Jonathan Gower and Suzannah Kinsella joined the team as new JLA Advisers earlier in 2019. We asked them to write about their experiences so far now that they are both working with PSPs. Very appropriately, they decided on a Top 10 of what has struck them as most interesting and valuable about the JLA PSP process:
1. Having the JLA Adviser Chair meetings is in itself a powerful leveller: Having spent the last 25 years sitting on committees which are chaired by eminent professors with a couple of patient or public representatives "sitting in", it struck me when I Chaired my first Steering Group meeting that having a neutral Chair immediately defuses any notion of a hierarchy and puts all members on a level footing, creating a space where professional and lived experiences are equally valued and respected.
2. The power of hearing each other's voices: Often in research formats, such as focus groups, the loudest voice can tend to dominate or at least set the agenda for a discussion. In contrast, the JLA final PSP workshop starts with participants each in turn, sharing the story behind their involvement with the workshop and the reasons for their top three priorities. I've been struck when facilitating my first few workshops that this simple way of creating a respectful space to hear and be heard sets the tone for the rest of the day and helps participants to sometimes re-consider their opinions in light of these stores.
3. Following the same principles but every PSP is different: Although all PSPs adhere to the same principles and general methodology, each one brings with it a unique set of challenges which requires an adaptive approach. I am the JLA Adviser for the Children's Cancer PSP. We have great input from parents whose children have had cancer but getting the voice of children (under 16s) themselves is going to be a real challenge. We have a superb Steering Group with a wide breadth of expertise and experience who are embracing this challenge with enthusiasm and creativity.
4. Reaching out beyond the online survey: Often the online survey is the PSPs main tool for gathering questions about a condition or health area. But sitting in front of a computer or tablet or typing into a mobile phone just isn't the best way for some people to share their views. We are thinking hard about this in my current PSPs to ensure people with experience of stroke, children and parents with neurological conditions and people with arthritis can ask their questions in ways that work for them. Whether that's local conversations or short film vox pops...
5. The end is just the beginning: Agreeing the "Top 10" is such an achievement after months of work on a PSP but it needs to feed through to research questions which then get funded. The recent ‘More than a Top 10’ report has highlighted the need to plan for the end of the PSP at the beginning of the project and I am encouraging my PSPs to do just that and think about how the outputs will be disseminated to influence funders, researchers and wider audiences.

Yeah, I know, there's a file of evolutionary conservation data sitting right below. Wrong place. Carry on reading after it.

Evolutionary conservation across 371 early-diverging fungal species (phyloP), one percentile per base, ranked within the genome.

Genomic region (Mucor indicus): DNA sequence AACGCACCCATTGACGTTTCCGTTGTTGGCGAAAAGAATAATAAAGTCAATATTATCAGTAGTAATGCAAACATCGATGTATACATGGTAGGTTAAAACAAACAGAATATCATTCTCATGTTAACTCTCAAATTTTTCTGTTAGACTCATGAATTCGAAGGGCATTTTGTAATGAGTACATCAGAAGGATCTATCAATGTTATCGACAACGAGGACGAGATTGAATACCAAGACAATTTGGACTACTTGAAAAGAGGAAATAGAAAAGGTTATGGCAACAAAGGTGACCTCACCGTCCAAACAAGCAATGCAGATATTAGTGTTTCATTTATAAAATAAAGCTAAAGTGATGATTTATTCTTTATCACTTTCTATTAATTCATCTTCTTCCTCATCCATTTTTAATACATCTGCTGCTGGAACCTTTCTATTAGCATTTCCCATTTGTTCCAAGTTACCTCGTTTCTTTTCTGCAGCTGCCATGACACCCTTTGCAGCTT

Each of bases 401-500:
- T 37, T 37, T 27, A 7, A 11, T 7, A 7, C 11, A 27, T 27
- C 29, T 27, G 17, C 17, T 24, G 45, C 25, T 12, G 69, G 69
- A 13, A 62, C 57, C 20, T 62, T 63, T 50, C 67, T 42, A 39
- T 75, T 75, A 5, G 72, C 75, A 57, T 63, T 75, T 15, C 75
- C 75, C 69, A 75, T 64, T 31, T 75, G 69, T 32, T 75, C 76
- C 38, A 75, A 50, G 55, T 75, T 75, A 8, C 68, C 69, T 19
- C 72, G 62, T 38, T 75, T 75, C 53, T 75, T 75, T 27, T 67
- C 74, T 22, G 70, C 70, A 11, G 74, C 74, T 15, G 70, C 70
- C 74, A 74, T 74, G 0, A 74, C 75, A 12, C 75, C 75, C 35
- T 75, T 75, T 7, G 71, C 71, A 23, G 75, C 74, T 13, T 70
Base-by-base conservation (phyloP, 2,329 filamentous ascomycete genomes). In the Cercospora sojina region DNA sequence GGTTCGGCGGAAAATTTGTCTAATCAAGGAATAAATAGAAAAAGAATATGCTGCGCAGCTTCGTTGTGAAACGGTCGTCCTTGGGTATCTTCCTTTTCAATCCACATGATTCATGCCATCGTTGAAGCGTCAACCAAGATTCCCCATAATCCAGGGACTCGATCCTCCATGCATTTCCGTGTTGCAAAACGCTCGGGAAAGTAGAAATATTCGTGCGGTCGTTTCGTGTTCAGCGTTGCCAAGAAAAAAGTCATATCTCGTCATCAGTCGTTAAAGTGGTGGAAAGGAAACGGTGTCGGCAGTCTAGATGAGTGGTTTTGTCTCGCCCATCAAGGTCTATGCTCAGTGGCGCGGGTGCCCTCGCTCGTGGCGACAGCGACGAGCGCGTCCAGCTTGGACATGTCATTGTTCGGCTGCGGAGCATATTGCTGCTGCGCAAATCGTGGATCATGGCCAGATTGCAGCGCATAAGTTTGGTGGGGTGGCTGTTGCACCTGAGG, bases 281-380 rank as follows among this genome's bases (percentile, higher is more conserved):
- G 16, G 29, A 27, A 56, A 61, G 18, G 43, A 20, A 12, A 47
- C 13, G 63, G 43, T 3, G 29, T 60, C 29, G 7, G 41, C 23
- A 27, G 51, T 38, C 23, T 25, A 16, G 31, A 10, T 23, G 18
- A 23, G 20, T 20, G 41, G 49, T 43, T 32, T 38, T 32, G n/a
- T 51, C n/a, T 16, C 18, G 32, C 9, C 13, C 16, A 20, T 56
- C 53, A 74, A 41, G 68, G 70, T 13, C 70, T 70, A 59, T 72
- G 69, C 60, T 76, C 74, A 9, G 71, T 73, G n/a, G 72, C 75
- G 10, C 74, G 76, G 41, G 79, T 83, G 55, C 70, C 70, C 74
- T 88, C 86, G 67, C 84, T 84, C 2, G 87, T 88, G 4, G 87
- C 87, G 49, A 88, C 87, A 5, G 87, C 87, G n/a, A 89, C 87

6. The experience of 100+ PSPs: Taking on your first PSP can be quite daunting for a newbie, so it has been wonderful to be able to reach out to other JLA Advisers for their guidance when needing to ask 'have I done this right?' - 'how did your PSP tackle this?'. Because previous PSPs have engaged with such a wide range of people over such a wide range of conditions and health areas, there is a wealth of accumulated experience to draw on.
7. A social movement supported by social media: When I joined the JLA I was excited to find it described as a "social movement" - I'd never been part of a social movement before! I remember admitting that I had never sent a tweet - oh the looks I got... I have now come to realise that tweeting is a great way to raise awareness of a PSP and engage a wide population in the work we do. I have now sent my first tweet, watch this space!
8. A truth hiding in plain sight: When I explain the James Lind Alliance and its PSPs to friends and colleagues and its aim to re-balance the research agenda in favour of patients, carers and clinicians, they proclaim how important this work is but also exclaim how surprised they are that it is needed, so obvious it seems that patients, carers and clinicians should be at the heart of the research agenda.
9. A pleasure and a privilege: I am on a steep learning curve but have been warmly welcomed by the fantastic JLA team who are so supportive. Having people share what can be very personal experiences can be difficult at times, but it is testament to the JLA process that they feel able to do so in a safe space. It is such a privilege to be part of the JLA team and the wider JLA PSP communities who are so committed to making a difference. Personally very rewarding and so much more to get to grips with!
10. What's left? So much!: When I learnt that there have been over 100 Priority Setting Partnerships over the past 15 years, I thought that when I joined the JLA there would not be many health conditions and health areas left to work on, but how wrong I was, there are still so many conditions yet to be explored by a PSP and so many unanswered questions waiting to be researched. Thyroid problems, STDs, I'm sure I could name others...